Blue Jays’ pitcher on the mark with catchphrase, says lawyer

Blue Jays pitcher Marcus Stroman, a 5-8, is among the shorter hurlers in the majors (Nick Turchiaro-USA TODAY Sports).

Toronto Blue Jays pitcher Marcus Stroman isn’t daunted by his status as one of the shorter hurlers in the major leagues. In fact, he now plans to profit from it.

Last week, the 5-8 Stroman officially trademarked the term “Height Doesn’t Measure Heart” and its abbreviation HDMH.

On his trademark application, first filed back in May 2014, Stroman indicated he plans to use the phrase on athletic apparel including T-shirts and sweatpants.

A trademark must be used to sell goods or services or it expires after three years.

“That’s the pivotal thing — what’s he selling?” says Toronto lawyer Pauline Bosman of Fluxgold Izsak Jaeger LLP. “It’s really about being out there in the business and selling wares and services in association with a specific mark or a label.”

Stroman joins a long line of athletes who’ve trademarked various catchphrases or nicknames including: Wayne Gretzky with “The Great One 99”; Reggie Jackson’s “Mr. October”; and boxing announcer Michael Buffer’s famous “Let’s get ready to rumble!”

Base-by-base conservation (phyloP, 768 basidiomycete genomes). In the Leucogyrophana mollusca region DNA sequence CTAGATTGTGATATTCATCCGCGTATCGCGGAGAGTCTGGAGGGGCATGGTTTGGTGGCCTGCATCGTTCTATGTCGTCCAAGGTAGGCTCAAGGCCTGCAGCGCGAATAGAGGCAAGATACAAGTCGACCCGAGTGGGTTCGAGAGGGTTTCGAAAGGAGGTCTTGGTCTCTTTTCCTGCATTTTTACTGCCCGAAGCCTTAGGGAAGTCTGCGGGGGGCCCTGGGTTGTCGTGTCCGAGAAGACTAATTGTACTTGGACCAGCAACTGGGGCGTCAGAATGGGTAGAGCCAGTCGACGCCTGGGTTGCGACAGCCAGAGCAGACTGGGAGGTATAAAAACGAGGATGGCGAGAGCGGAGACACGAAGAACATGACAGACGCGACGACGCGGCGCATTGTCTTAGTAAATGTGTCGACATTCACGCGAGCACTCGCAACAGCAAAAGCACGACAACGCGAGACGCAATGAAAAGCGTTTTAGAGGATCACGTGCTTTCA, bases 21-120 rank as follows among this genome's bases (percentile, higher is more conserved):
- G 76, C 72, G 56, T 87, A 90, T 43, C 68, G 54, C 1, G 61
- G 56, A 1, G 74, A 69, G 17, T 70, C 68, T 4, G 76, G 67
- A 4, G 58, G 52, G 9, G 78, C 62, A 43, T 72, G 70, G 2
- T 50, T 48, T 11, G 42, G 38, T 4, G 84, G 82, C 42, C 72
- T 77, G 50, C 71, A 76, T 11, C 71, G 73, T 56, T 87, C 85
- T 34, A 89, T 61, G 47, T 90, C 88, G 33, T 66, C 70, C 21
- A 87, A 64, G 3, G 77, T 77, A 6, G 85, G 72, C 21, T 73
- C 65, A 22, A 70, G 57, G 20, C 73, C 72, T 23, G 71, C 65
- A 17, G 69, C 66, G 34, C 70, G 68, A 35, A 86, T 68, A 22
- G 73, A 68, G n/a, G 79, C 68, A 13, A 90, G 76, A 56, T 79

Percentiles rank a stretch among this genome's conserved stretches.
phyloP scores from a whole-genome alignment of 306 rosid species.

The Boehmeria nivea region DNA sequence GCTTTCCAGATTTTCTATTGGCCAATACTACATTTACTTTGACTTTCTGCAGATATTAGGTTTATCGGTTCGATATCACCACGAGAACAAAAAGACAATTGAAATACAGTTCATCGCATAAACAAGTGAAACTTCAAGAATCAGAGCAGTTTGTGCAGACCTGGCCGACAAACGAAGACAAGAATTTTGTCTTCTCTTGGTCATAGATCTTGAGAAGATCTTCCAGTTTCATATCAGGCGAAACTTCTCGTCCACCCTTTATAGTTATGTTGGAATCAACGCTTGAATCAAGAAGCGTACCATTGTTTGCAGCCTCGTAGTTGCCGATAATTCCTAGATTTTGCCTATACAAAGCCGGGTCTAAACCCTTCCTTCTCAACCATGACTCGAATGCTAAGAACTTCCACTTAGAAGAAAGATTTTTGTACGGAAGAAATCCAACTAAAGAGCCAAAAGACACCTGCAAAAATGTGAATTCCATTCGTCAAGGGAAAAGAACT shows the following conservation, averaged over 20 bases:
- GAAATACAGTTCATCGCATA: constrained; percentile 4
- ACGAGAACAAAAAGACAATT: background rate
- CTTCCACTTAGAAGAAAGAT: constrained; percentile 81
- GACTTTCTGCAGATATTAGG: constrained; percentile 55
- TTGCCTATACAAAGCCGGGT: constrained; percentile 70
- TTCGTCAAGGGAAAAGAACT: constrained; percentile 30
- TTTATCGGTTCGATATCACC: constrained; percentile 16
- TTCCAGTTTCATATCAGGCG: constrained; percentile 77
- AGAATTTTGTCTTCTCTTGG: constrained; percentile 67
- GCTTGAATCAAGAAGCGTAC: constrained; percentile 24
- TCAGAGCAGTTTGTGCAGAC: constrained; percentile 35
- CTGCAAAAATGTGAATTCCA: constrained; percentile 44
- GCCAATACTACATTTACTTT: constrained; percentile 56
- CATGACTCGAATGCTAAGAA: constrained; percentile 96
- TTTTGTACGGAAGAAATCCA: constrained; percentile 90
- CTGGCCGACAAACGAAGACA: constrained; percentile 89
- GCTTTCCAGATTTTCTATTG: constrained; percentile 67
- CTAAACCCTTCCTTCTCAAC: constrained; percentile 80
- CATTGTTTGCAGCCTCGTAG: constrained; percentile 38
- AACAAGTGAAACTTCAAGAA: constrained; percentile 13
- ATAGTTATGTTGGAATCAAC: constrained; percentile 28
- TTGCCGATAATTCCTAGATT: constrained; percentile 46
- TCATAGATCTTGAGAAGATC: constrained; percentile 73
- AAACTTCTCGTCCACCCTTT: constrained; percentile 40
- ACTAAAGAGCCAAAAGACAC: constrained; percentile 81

Even more generic-sounding terms and phrases can be trademarked. NBA all-star LeBron James trademarked “King James”, a name that certainly could be used to refer to others. James certainly isn’t the first King James, although Bosman says that’s unimportant, as a trademark is different from a copyright in that rights belong to whoever’s marketing the content; not who created it.

“It doesn’t matter who came up with [a catchphrase], if the person who came up with it isn’t selling goods and using it as a trademark, then it’s available to whoever wants to use it.”

And unless that name or catchphrase could be easily confused with someone else’s wares, there shouldn’t be a problem trademarking it.

“There’s Jaguar cars, there’s also Jaguar sewing needles, and those aren’t confusing,” she points out. “Nobody thinks the people who make the cars are also the people who make the sewing needles.”

Ottawa is planning changes to the current Trade-marks Act in 2015 to align Canada’s system more closely with international protocols.

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